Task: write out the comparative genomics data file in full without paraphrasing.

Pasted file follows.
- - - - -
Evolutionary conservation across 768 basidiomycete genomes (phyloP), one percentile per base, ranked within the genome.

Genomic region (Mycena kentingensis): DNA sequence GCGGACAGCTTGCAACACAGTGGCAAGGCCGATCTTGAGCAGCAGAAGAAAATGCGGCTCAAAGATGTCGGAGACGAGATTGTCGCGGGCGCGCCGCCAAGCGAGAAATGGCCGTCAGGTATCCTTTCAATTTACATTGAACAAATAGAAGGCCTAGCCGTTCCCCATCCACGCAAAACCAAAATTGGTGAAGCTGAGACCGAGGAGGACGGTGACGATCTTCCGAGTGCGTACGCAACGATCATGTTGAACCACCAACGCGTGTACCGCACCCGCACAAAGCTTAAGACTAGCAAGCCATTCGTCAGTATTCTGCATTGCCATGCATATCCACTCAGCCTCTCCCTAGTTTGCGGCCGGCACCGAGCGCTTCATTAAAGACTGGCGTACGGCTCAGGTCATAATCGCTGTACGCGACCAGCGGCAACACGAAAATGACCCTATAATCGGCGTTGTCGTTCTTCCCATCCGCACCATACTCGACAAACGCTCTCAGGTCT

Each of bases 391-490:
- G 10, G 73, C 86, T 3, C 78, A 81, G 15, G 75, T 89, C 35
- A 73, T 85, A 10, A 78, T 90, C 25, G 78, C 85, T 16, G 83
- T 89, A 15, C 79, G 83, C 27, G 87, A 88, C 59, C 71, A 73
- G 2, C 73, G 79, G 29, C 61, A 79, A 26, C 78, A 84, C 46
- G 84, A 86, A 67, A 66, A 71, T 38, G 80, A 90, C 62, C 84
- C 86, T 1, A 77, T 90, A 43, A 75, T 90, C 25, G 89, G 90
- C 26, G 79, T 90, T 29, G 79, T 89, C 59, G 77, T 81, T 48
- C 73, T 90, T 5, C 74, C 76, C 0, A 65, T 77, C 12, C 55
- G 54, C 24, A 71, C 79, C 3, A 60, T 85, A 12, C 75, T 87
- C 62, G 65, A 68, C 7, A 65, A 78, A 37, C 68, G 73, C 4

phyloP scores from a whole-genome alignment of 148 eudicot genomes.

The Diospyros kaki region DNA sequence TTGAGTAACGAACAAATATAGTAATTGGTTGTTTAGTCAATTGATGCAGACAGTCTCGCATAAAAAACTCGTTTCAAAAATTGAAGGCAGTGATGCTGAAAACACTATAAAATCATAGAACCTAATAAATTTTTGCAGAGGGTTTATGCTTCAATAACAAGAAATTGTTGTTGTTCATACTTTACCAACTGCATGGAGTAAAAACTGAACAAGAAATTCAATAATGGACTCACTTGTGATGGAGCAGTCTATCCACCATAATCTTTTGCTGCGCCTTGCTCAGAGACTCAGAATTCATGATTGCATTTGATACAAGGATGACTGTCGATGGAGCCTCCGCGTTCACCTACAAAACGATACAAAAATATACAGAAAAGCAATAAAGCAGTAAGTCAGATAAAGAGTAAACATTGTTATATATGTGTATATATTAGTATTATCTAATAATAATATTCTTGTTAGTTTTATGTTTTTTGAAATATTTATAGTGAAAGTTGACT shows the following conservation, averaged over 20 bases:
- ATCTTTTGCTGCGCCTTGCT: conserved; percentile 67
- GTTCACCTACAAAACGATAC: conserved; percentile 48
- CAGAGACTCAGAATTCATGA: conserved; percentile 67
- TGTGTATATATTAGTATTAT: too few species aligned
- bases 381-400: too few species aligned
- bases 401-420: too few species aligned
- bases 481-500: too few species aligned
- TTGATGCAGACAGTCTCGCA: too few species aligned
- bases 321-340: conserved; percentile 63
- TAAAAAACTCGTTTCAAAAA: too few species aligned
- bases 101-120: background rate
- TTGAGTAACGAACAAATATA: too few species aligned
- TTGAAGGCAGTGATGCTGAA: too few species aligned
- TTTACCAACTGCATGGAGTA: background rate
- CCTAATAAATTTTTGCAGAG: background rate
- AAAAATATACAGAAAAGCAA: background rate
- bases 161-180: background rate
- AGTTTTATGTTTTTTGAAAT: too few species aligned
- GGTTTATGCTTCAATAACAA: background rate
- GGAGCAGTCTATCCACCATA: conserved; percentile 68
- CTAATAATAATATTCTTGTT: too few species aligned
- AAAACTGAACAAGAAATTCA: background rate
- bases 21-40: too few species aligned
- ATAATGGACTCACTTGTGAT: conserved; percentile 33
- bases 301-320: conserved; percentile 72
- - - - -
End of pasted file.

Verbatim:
Evolutionary conservation across 768 basidiomycete genomes (phyloP), one percentile per base, ranked within the genome.

Genomic region (Mycena kentingensis): DNA sequence GCGGACAGCTTGCAACACAGTGGCAAGGCCGATCTTGAGCAGCAGAAGAAAATGCGGCTCAAAGATGTCGGAGACGAGATTGTCGCGGGCGCGCCGCCAAGCGAGAAATGGCCGTCAGGTATCCTTTCAATTTACATTGAACAAATAGAAGGCCTAGCCGTTCCCCATCCACGCAAAACCAAAATTGGTGAAGCTGAGACCGAGGAGGACGGTGACGATCTTCCGAGTGCGTACGCAACGATCATGTTGAACCACCAACGCGTGTACCGCACCCGCACAAAGCTTAAGACTAGCAAGCCATTCGTCAGTATTCTGCATTGCCATGCATATCCACTCAGCCTCTCCCTAGTTTGCGGCCGGCACCGAGCGCTTCATTAAAGACTGGCGTACGGCTCAGGTCATAATCGCTGTACGCGACCAGCGGCAACACGAAAATGACCCTATAATCGGCGTTGTCGTTCTTCCCATCCGCACCATACTCGACAAACGCTCTCAGGTCT

Each of bases 391-490:
- G 10, G 73, C 86, T 3, C 78, A 81, G 15, G 75, T 89, C 35
- A 73, T 85, A 10, A 78, T 90, C 25, G 78, C 85, T 16, G 83
- T 89, A 15, C 79, G 83, C 27, G 87, A 88, C 59, C 71, A 73
- G 2, C 73, G 79, G 29, C 61, A 79, A 26, C 78, A 84, C 46
- G 84, A 86, A 67, A 66, A 71, T 38, G 80, A 90, C 62, C 84
- C 86, T 1, A 77, T 90, A 43, A 75, T 90, C 25, G 89, G 90
- C 26, G 79, T 90, T 29, G 79, T 89, C 59, G 77, T 81, T 48
- C 73, T 90, T 5, C 74, C 76, C 0, A 65, T 77, C 12, C 55
- G 54, C 24, A 71, C 79, C 3, A 60, T 85, A 12, C 75, T 87
- C 62, G 65, A 68, C 7, A 65, A 78, A 37, C 68, G 73, C 4

phyloP scores from a whole-genome alignment of 148 eudicot genomes.

The Diospyros kaki region DNA sequence TTGAGTAACGAACAAATATAGTAATTGGTTGTTTAGTCAATTGATGCAGACAGTCTCGCATAAAAAACTCGTTTCAAAAATTGAAGGCAGTGATGCTGAAAACACTATAAAATCATAGAACCTAATAAATTTTTGCAGAGGGTTTATGCTTCAATAACAAGAAATTGTTGTTGTTCATACTTTACCAACTGCATGGAGTAAAAACTGAACAAGAAATTCAATAATGGACTCACTTGTGATGGAGCAGTCTATCCACCATAATCTTTTGCTGCGCCTTGCTCAGAGACTCAGAATTCATGATTGCATTTGATACAAGGATGACTGTCGATGGAGCCTCCGCGTTCACCTACAAAACGATACAAAAATATACAGAAAAGCAATAAAGCAGTAAGTCAGATAAAGAGTAAACATTGTTATATATGTGTATATATTAGTATTATCTAATAATAATATTCTTGTTAGTTTTATGTTTTTTGAAATATTTATAGTGAAAGTTGACT shows the following conservation, averaged over 20 bases:
- ATCTTTTGCTGCGCCTTGCT: conserved; percentile 67
- GTTCACCTACAAAACGATAC: conserved; percentile 48
- CAGAGACTCAGAATTCATGA: conserved; percentile 67
- TGTGTATATATTAGTATTAT: too few species aligned
- bases 381-400: too few species aligned
- bases 401-420: too few species aligned
- bases 481-500: too few species aligned
- TTGATGCAGACAGTCTCGCA: too few species aligned
- bases 321-340: conserved; percentile 63
- TAAAAAACTCGTTTCAAAAA: too few species aligned
- bases 101-120: background rate
- TTGAGTAACGAACAAATATA: too few species aligned
- TTGAAGGCAGTGATGCTGAA: too few species aligned
- TTTACCAACTGCATGGAGTA: background rate
- CCTAATAAATTTTTGCAGAG: background rate
- AAAAATATACAGAAAAGCAA: background rate
- bases 161-180: background rate
- AGTTTTATGTTTTTTGAAAT: too few species aligned
- GGTTTATGCTTCAATAACAA: background rate
- GGAGCAGTCTATCCACCATA: conserved; percentile 68
- CTAATAATAATATTCTTGTT: too few species aligned
- AAAACTGAACAAGAAATTCA: background rate
- bases 21-40: too few species aligned
- ATAATGGACTCACTTGTGAT: conserved; percentile 33
- bases 301-320: conserved; percentile 72